Thelma--she nooded her head and I used that occasion to
stand and offer up
words for my friend. I introduced myself and mentioned ever
so briefly that
Donnie and I had served together many times--that Donnie had
performed well
in the service of his country and he had been rewarded with
many positions of
responsibility--that I would miss him and the Navy would
miss him. The deacon
spoke and offered up a prayer--the flag detail performed and
presented the
national ensign to Donnie's Mother and they departed the
meeting house. Two
older men, one carrying a white, rolled up cloth, approached
the casket. Very
reverently they unrolled what seemed to be a flag. It was a
rectangular cloth
with a dark colored cross extending the entire length and
breadth. They draped
it over the casket in the same manner as the American Flag
had been displayed
earlier. Mr. Scoggins had mentioned that only the family and
clan men were
permitted at the grave site--the women would go at daylight
the following
morning to decorate the grave with flowers and memoribilia.
The pall bearer
arranged themselves around the coffin and carried it out to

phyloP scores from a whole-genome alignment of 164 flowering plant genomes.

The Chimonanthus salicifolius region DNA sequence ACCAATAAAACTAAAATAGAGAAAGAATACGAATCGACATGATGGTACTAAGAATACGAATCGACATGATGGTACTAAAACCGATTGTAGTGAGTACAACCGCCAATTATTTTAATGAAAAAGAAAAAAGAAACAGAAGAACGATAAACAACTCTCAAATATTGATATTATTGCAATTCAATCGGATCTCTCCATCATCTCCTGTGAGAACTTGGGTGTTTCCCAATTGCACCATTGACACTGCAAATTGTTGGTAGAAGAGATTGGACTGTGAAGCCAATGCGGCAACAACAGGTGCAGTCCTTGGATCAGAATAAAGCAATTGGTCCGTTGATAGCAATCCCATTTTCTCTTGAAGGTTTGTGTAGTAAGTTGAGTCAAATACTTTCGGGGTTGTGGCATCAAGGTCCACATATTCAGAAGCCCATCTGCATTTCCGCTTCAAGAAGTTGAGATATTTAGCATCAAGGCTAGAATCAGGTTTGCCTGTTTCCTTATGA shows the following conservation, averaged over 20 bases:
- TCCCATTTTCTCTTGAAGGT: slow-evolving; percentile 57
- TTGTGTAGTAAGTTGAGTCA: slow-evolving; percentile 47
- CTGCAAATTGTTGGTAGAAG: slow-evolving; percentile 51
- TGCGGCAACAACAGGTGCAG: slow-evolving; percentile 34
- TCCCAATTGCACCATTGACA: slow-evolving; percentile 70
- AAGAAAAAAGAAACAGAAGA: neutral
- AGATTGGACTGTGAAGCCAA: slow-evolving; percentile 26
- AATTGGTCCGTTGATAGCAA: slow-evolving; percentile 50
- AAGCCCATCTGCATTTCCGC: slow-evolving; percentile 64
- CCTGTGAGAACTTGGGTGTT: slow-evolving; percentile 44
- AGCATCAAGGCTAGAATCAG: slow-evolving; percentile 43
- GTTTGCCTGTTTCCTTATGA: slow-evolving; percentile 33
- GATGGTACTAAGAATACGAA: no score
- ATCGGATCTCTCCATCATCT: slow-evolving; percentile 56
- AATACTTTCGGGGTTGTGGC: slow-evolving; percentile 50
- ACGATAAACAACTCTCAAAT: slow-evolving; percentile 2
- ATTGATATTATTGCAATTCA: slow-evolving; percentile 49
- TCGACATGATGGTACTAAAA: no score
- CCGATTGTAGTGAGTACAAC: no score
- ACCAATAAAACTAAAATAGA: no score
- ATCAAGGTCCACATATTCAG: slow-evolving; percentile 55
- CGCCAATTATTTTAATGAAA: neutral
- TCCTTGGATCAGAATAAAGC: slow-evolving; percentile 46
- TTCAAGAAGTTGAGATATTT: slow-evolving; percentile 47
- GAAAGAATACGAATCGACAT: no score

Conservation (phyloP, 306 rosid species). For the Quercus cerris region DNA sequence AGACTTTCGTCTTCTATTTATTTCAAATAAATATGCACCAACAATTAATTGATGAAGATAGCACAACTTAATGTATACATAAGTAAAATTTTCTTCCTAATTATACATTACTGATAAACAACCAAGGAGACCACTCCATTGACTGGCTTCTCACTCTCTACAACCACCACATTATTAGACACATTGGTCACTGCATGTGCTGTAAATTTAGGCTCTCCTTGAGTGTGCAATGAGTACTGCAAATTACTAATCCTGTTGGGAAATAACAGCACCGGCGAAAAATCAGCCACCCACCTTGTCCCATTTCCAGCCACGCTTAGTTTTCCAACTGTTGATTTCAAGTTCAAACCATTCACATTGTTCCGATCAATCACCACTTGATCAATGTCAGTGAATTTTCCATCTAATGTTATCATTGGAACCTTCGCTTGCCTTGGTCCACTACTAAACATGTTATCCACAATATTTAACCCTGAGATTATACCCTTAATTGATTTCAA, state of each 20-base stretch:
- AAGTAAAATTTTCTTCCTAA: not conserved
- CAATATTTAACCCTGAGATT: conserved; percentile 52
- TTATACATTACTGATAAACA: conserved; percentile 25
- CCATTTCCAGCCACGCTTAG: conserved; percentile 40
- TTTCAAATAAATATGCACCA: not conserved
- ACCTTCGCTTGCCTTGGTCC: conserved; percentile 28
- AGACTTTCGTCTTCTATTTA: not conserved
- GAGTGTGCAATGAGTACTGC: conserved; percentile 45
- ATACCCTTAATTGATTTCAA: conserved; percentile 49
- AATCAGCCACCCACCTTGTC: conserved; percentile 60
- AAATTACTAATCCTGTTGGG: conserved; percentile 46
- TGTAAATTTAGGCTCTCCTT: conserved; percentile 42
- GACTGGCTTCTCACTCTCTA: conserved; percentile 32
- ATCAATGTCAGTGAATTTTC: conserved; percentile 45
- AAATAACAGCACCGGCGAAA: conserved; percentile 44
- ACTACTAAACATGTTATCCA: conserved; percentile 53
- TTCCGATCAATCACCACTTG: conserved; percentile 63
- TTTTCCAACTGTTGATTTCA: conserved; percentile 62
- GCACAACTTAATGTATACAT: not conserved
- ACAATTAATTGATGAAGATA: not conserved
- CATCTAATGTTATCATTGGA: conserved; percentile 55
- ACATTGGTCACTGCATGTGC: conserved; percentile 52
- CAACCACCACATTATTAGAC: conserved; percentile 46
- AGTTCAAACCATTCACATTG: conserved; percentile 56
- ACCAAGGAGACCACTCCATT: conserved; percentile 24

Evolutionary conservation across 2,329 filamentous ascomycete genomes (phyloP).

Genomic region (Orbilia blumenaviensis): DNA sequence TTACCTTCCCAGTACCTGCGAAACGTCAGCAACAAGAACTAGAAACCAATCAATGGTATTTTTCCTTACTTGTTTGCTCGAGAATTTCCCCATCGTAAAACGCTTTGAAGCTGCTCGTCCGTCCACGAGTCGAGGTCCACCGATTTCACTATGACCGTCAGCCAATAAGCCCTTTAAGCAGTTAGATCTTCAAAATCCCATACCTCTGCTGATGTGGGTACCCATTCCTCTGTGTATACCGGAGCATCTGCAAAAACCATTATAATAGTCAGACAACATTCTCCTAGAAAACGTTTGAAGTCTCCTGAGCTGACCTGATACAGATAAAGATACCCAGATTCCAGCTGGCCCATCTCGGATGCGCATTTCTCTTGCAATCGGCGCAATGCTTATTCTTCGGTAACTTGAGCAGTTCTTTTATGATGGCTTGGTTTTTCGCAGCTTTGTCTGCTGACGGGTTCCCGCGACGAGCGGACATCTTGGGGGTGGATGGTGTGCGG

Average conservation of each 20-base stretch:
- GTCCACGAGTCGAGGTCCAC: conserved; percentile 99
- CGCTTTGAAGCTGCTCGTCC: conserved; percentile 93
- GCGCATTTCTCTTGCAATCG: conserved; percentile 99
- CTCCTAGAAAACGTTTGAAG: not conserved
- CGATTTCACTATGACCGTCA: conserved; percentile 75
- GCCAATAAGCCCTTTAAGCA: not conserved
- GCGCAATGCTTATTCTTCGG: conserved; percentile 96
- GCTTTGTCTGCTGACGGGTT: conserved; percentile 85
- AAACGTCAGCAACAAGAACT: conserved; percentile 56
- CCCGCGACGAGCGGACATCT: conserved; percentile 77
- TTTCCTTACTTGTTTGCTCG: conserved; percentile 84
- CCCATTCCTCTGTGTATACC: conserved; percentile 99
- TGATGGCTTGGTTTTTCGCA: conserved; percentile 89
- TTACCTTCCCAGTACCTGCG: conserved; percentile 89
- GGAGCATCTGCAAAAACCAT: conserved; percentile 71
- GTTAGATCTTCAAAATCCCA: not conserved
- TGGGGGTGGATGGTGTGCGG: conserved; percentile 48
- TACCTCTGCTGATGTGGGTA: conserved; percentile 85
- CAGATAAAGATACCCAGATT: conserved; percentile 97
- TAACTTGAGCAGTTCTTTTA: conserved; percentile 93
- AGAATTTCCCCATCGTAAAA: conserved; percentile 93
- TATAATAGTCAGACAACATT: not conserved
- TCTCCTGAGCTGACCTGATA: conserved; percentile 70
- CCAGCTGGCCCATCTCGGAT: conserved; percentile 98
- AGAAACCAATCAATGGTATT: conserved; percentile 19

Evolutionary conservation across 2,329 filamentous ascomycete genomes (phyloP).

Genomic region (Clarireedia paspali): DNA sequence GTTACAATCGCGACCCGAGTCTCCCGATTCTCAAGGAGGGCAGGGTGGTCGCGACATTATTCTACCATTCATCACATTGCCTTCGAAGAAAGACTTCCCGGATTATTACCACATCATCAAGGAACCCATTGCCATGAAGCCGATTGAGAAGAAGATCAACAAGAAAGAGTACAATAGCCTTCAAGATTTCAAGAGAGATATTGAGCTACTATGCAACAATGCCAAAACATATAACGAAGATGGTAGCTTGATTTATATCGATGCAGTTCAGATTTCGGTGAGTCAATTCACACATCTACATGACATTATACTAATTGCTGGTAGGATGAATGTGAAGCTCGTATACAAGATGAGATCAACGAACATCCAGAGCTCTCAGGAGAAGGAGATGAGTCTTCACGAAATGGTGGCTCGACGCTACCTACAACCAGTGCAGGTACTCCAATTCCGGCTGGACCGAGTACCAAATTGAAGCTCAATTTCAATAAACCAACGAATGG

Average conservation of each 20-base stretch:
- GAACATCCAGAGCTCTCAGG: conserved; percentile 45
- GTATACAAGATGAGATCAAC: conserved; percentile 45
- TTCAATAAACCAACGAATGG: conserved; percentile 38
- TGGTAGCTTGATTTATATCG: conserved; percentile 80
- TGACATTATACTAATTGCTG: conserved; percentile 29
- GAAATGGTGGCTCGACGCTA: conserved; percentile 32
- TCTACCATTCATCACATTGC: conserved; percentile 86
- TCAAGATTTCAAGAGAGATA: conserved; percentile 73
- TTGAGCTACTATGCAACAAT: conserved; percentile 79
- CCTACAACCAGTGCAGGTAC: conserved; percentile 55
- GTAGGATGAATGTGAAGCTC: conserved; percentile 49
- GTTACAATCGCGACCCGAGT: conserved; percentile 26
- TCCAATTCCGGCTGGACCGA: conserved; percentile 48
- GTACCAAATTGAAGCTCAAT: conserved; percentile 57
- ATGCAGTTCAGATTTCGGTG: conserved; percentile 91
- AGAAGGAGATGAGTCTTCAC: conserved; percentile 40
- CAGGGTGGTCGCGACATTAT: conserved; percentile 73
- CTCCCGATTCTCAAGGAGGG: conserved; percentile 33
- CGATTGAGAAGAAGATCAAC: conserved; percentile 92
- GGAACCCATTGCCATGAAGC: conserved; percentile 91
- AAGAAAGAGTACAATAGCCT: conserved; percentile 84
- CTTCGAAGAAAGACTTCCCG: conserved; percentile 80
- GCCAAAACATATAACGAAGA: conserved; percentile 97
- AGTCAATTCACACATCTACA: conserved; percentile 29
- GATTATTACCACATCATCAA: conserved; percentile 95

the waiting hearse.
The hearse was a steel wheeled wagon--(probably the same one
as Donnie's Dad
hauled his garden plows on)and it reminded me of the baggage
carts one used
to see around railroad depots. The pall bearers carefully
positioned the casket
on the wagon and with a piece of white rope, secured it in
place. The mule, Old
Charlie, the one Donnie's Dad plowed gardens with seemed
unconcerned--just
another hauling job for an old farm mule. The morning sun
had risen as the
funeral possession of male family and clan members trudged
slowly away
toward the family cemetery. Mr. Scoggins had mentioned that
the family
cemetery had been there more than one hundred years--he said
some of the live
oak trees and weeping willows there were as large as he'd
ever seen--and he
commented how green the grass was. I recall in my minds eye,
that final view
before I departed the tiny town that was my friends
home--thirty or forty
men--most wearing their everyday work clothes, following
behind an old plow
mule being led by Donnie's Dad, pulling an old steel wheeled
wagon that held
the coffin of his son, covered with a white flag with a
cross of some sort off to
Donnie's green, green grass of home. Wilborn sends.